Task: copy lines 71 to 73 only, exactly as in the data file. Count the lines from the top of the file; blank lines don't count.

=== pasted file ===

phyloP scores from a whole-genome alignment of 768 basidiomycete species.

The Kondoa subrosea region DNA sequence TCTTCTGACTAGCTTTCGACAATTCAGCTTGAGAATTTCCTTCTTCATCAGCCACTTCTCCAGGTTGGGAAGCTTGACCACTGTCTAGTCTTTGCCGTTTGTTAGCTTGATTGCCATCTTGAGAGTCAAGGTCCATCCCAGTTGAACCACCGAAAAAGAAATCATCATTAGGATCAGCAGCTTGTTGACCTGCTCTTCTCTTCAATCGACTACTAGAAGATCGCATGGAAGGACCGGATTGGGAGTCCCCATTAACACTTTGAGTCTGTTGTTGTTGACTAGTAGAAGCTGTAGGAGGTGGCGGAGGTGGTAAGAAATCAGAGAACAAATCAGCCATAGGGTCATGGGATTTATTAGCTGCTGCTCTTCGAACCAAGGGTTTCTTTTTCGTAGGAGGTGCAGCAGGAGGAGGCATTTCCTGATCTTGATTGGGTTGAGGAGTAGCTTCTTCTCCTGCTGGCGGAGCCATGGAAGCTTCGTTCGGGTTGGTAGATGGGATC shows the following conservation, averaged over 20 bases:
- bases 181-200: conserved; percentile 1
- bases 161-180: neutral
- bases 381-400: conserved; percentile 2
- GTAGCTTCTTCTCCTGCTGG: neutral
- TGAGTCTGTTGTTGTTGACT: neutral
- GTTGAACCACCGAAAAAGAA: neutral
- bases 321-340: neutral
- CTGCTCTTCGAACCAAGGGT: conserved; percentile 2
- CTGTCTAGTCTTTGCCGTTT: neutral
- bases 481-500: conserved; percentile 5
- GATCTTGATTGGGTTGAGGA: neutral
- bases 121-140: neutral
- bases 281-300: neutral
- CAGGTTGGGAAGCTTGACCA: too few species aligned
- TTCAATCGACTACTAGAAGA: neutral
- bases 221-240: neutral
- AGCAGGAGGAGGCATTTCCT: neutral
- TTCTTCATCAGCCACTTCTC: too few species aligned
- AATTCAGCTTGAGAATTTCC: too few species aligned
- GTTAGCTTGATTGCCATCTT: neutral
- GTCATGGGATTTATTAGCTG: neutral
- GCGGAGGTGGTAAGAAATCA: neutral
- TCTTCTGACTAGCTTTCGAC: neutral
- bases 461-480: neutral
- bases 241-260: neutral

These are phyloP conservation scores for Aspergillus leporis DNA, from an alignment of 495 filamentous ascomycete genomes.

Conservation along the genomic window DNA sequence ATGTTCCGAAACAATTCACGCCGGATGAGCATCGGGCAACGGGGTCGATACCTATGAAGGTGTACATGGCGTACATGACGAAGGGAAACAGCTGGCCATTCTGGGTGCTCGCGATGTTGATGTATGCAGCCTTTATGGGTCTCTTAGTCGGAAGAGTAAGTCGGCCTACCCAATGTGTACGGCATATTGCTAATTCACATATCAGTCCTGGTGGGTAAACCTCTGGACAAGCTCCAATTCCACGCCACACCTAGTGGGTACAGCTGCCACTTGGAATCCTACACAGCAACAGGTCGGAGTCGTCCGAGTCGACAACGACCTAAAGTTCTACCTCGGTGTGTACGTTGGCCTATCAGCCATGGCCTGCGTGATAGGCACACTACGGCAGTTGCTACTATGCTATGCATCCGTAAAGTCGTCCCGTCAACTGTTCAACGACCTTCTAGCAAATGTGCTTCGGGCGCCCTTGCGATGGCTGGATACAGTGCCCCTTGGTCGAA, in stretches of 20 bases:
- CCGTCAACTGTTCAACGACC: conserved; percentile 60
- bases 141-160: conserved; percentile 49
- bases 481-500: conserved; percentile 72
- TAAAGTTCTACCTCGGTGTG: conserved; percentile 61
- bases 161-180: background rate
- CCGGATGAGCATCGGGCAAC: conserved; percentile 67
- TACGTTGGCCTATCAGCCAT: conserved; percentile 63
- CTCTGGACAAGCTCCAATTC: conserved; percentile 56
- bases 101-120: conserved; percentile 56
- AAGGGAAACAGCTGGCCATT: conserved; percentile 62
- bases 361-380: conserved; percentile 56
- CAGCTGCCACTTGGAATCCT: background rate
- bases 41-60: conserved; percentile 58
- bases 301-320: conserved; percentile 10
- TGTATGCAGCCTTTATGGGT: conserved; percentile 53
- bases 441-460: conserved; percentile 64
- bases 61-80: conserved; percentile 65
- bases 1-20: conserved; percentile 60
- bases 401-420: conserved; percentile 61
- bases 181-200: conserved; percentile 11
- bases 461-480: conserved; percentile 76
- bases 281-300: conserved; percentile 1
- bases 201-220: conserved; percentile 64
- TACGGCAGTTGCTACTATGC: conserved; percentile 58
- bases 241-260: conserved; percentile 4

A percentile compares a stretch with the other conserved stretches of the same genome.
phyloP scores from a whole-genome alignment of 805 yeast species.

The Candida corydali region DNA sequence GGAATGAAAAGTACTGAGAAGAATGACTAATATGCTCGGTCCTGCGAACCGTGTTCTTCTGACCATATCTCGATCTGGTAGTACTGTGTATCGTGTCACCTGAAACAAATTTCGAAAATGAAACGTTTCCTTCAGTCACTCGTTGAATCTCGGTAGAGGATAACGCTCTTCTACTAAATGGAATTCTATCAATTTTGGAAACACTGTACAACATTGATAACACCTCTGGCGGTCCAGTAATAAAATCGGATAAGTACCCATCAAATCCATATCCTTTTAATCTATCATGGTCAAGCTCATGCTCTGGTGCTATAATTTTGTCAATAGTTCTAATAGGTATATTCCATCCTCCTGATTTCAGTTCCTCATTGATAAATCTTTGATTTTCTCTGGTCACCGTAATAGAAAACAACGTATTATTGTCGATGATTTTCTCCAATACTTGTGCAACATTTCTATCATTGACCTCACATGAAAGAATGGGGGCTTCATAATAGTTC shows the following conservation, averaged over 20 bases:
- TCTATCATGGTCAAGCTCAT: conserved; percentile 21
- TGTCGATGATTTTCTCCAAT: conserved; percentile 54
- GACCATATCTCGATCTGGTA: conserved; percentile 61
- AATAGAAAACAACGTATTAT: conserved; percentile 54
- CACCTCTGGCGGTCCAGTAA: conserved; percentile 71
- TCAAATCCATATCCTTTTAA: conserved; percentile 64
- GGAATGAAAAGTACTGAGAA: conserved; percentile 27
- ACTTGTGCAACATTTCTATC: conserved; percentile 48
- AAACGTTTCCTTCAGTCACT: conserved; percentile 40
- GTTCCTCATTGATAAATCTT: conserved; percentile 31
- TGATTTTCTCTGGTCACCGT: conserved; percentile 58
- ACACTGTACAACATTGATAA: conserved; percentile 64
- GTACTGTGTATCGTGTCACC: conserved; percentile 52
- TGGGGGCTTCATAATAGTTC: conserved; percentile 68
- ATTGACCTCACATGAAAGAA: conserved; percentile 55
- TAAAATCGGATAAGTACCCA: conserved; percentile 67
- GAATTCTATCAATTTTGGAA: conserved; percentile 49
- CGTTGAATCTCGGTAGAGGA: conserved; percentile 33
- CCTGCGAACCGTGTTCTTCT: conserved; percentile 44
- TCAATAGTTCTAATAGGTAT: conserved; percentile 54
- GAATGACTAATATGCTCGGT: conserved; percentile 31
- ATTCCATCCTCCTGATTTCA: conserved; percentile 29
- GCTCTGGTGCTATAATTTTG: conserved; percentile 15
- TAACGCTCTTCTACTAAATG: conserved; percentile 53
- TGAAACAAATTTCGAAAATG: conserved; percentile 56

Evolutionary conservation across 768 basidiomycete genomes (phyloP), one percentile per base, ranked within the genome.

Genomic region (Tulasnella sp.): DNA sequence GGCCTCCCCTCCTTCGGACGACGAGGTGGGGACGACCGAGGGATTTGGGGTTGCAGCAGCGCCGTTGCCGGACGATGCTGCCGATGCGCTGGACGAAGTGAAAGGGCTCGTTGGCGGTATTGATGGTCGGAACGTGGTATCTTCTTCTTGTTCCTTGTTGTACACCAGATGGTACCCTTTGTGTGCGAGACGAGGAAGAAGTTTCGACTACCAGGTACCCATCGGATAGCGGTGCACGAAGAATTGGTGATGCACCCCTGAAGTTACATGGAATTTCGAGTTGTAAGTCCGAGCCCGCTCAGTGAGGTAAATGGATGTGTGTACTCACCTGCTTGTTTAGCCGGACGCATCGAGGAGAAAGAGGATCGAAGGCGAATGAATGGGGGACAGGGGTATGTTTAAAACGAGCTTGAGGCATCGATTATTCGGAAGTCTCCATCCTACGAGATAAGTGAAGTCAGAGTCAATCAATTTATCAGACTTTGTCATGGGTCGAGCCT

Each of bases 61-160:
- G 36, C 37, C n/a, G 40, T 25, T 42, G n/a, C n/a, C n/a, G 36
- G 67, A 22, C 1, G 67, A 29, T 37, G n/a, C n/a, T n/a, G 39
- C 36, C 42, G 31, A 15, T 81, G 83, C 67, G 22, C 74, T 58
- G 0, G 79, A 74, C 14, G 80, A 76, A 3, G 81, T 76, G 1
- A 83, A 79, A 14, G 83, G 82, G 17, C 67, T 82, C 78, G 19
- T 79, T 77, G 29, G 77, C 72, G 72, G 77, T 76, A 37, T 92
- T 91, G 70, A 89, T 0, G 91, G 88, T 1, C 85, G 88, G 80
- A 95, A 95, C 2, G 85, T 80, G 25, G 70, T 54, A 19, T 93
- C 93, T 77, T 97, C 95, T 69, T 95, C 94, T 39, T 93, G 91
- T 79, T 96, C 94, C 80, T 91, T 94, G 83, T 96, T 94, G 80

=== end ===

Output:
- TGGGGGCTTCATAATAGTTC: conserved; percentile 68
- ATTGACCTCACATGAAAGAA: conserved; percentile 55
- TAAAATCGGATAAGTACCCA: conserved; percentile 67